Part of the reason I decided to do that was precisely to close that gap, to collapse the distance between myself as the artist named Andrea Fraser and these other positions that I was performing. And to make that distancing more difficult and problematic.”

In the 2nd part of the interview she talks about later works and writings, including “Men on the Line”, later to be shown here in Cologne (you can download the interview as a podcast here):

2011  Texte zur Kunst, “Speaking of the Social World” / “Über die soziale Welt sprechen” (German translation)

The Whitney website holds her contribution to the 2012 Whitney Biennial: “L’1% C’est Moi” & “There’s No Place Like Home”


CFP: The Second International Conference on TRANSDICIPLINARY IMAGING at the Intersections between Art, Science and Culture

Takes place on 22 * 23, June at Victorian College of the Arts, Federation Hall, Grant Street, Southbank, Melbourne 3006 Call for papers: Interference strategies for art Deadline for Abstracts: March 30, 2012

The Transdisciplinary Imaging Conference seeks papers that explore the theme of *Interference* within practices of contemporary image making. Today we*re saturated with images from all disciplines, whether it*s the creation of *beautiful visualisations* for science, the torrent of images uploaded to social media services like Flickr, or the billions of queries made to vast visual data archives such as Google Images. These machinic interpretations of the visual and sensorial experience of the world are producing a new spectacle of media pollution. Machines are in many ways the new artists.

The notion of *Interference* is posed here as an antagonism between production and seduction, as a redirection of affect, or as an untapped potential for repositioning artistic critique. Maybe art doesn*t have to work as a wave that displaces or reinforces the standardized protocols of data/messages, but can instead function as a kind of signal that disrupts and challenges perceptions. *Interference* can stand as a mediating incantation that might create a layer between the constructed image of the *everyday* given to us by science, technological social networks and the means of its construction.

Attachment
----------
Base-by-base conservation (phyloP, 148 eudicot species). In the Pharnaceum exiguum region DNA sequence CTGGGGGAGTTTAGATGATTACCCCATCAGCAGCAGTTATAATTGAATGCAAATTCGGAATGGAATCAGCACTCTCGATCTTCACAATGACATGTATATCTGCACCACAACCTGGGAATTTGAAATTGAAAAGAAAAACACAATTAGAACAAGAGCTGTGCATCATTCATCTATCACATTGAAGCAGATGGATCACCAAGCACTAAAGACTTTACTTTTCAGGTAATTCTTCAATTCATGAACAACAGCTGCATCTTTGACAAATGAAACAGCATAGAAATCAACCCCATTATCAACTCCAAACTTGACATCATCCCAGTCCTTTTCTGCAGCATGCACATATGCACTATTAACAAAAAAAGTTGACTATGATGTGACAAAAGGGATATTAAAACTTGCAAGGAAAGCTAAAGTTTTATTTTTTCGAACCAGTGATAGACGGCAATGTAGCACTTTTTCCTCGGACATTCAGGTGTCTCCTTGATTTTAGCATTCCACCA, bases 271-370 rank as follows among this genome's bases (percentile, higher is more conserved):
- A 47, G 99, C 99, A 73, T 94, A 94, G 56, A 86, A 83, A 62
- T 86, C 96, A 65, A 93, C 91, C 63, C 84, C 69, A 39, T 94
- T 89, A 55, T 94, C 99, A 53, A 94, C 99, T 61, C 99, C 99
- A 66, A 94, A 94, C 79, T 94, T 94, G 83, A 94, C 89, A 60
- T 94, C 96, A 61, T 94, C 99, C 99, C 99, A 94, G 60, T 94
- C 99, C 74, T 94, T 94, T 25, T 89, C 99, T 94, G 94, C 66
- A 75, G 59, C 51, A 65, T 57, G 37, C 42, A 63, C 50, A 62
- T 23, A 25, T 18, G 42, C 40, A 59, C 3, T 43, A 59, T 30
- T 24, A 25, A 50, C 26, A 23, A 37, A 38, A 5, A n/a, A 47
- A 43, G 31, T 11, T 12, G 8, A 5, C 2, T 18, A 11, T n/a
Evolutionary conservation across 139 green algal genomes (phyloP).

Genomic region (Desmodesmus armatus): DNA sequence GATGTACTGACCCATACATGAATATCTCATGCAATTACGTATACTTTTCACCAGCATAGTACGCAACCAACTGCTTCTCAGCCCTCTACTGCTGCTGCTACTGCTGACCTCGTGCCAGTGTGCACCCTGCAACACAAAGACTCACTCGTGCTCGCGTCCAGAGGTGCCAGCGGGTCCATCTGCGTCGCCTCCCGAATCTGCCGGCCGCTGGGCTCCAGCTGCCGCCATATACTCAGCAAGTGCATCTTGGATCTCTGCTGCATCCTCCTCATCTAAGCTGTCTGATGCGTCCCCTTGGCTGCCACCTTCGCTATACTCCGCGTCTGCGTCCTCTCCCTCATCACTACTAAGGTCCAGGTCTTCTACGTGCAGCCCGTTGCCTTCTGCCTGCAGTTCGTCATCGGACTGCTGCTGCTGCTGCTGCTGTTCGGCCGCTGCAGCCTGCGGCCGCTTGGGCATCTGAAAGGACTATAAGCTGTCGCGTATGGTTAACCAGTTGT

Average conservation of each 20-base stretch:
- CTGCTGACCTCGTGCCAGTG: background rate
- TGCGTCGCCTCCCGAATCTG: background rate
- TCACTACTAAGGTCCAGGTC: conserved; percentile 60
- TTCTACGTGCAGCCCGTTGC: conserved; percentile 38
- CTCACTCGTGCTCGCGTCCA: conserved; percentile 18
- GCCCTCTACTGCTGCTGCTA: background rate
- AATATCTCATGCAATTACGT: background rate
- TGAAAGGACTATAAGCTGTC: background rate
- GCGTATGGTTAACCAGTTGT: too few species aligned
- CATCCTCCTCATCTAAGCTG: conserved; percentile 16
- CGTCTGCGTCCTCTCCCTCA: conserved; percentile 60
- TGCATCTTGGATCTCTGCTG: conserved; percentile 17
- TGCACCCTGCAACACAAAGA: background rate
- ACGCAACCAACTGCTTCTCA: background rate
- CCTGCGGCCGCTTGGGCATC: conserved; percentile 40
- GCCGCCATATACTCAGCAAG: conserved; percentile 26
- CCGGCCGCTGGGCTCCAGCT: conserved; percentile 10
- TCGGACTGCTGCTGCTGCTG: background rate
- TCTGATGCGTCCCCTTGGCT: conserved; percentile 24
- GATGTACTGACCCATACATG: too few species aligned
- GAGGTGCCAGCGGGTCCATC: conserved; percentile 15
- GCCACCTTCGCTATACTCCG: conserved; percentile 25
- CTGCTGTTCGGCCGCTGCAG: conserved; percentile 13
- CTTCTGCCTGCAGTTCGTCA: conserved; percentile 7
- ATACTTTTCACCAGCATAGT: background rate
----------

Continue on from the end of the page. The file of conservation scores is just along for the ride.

The Transdisciplinary Imaging Conference wants papers that ask:

· Can art interfere with the chaotic storms of data visualization and information processing, or is it merely eulogizing contemporary media?

· Can we think of *interference* as a key tactic for the contemporary image in disrupting and critiquing the continual flood of constructed imagery?

· Are contemporary forms and strategies of interference the same as historical ones? What kinds of similarities and differences exist?

The conference will explore areasrelated to: Painting, Drawing, Film, Video, Photography, Computer visualization, Real-time imaging, Intelligent systems, Image Science.
Participants are asked to address at least one the following areas in
their abstract: –
* Expanded image
* Remediated image
* Hypermediacy
* Expanded film
* Imaging science
* Computer Vision
* Networked Image
* Immersion

Conference chairs:
Professor Su BAKER Associate Professor Paul THOMAS
Conference Committee
Brad BUCKLEY :: Brogan BUNT :: Ted COLLESS :: Vince DZIEKAN :: Donal FITZPATRICK :: Petra GEMEINBOECK:: JulianGODDARD :: Ross HARLEY :: Martyn JOLLY :: Leon MARVELL :: Anna MUNSTER :: Daniel MAFE :: Darren TOFTS ::

Conference Partners
National Institute of Experimental Art, College of Fine Art, University of New South Wales; Victorian College of Art, University of Melbourne,.

Conference Sponsors
Australian National University, CurtinUniversity, Deakin University; Monash University; Queensland College of Art, Gold Coast Griffith University; Queensland University of Technology, RMIT University, Swinburne University; University of Sydney, Sydney College of the Arts, University of Technology Sydney, University of Wollongong.